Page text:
He should have left the game alone. The players may of done well out of it but I feel cricket's the loser. Let's face it, a real game of top class cricket is a five or six day contest for supremacy over your opponent.
One-dayers you can liken to American Baseball, and are we getting a true result? Or are games orchestrated to get bums on seats?
The Packer World Series was probably one of the best things that happened to cricket. It changed the game from a fuddy-duddy sport to one that the young kids could relate to.
Twenty five years later the impact is so evident. The lights, coloured uniforms and power cricket make the game very viewer friendly. The impact that it has on making the sport a marketable product is evident. It has also developed the quality of cricket that is played now.
Kerry Packer belted the cricket establishment for six and forced them to make cricket an entertaining sport. It not only made him money but it made the 'amateurs' who played the game into true professionals.
Today cricketers are fitter, faster and (despite what we might say) more skilful. Kerry Packer gave them job security for their short cricketing careers and in doing so kept the very good players in the game longer.
What Packer did was transform the game into a new, more exciting form. Although he did it for commercial reasons, the eventual outcome from the turmoil was not damaging at all to cricket.
Changes are neccessary sometimes, to bring in new ideas, meanings and life to the game. I just hope some more innovative changes can be brought into the game by the ICC. Only constant improvement can make sure the game stays in touch with this fast revolving world.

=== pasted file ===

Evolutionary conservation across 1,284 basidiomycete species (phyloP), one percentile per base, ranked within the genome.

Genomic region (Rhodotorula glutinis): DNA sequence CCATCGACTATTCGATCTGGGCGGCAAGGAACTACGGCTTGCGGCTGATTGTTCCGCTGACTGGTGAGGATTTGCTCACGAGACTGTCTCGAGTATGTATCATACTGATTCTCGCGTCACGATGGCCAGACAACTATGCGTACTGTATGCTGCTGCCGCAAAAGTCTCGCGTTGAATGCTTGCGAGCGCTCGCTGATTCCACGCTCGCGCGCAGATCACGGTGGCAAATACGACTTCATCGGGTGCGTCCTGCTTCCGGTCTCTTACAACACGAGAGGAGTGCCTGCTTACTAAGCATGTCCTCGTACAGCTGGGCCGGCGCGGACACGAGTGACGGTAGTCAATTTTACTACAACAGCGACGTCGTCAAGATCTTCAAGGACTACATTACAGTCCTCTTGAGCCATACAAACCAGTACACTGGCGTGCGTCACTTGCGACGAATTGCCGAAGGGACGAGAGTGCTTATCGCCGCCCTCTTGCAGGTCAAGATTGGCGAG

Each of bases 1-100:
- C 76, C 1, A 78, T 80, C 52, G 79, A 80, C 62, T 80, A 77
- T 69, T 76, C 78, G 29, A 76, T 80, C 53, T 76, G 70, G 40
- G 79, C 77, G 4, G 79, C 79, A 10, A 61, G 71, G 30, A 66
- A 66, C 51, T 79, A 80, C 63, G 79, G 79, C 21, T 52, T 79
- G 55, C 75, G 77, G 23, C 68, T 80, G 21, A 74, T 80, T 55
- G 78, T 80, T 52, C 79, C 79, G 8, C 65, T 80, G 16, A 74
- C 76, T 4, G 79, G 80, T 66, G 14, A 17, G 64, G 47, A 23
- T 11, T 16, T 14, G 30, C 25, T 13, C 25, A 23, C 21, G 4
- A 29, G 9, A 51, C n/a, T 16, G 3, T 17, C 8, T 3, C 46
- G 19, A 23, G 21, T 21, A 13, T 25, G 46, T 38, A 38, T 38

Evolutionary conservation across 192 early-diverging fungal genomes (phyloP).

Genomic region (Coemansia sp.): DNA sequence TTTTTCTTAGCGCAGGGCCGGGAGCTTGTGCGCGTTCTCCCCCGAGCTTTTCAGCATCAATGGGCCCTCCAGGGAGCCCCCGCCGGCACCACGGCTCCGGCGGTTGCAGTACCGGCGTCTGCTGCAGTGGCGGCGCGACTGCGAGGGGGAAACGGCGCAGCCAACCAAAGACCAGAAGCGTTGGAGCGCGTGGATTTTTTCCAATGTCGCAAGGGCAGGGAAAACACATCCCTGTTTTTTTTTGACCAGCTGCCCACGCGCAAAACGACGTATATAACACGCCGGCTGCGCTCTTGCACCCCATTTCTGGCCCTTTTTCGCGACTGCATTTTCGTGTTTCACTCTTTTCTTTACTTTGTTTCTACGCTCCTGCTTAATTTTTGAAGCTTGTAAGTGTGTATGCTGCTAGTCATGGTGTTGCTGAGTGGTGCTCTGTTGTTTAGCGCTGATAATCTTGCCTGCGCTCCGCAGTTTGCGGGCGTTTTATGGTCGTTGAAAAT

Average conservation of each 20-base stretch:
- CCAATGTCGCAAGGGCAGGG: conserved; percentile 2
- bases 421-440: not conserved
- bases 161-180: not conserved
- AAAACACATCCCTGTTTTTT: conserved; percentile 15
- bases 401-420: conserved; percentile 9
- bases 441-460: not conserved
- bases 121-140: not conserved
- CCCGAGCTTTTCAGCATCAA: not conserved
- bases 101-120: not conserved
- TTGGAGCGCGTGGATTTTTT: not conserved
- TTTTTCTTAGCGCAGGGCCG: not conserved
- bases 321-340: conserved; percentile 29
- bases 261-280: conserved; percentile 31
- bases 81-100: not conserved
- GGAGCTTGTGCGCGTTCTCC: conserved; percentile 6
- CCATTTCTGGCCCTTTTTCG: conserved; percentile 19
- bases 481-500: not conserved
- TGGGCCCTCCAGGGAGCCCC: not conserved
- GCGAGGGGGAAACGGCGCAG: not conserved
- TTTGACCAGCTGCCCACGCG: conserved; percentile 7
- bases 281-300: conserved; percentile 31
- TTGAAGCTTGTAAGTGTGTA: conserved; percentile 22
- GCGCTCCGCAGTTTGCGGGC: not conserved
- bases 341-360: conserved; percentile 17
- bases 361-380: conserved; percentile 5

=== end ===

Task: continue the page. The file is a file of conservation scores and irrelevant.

Despite all the fuss caused by Kerry Packer's breakaway circuit, English cricket still suffers from the same serious structural flaw that it did 25 years ago. The county championship, which is essential for the production of players for the Test squad, is not financially self supporting, and relies on income derived from the Tests for its survival. In that respect, English cricket has gained nothing from the Packer revolution. In fact, its current state is arguably weaker than 25 years ago.
The Packer series has changed the face of the game and exploited the entertainment value of the game. For a refreshing change the Gavaskars and Boycotts have taken a backseat. The quality of the players was so high and the competition was that much better. We wouldn't have had an opportunity to see the likes of Barry Richards but for Packer. I wish we could get the Laras, Tendulkars and Donalds together for a high voltage competition.
At the time I hated Packer for throwing the game of cricket into turmoil. But I must say I grew to enjoy the one day games, the coloured kit, the white ball etc, and I think all in all, the changes brought a breath of life to the game that at that time was slowly decaying.
I am only thankful that the changes did not bring about cheerleaders, offensive public commentary, garish music and so much other trash that spoils American sport.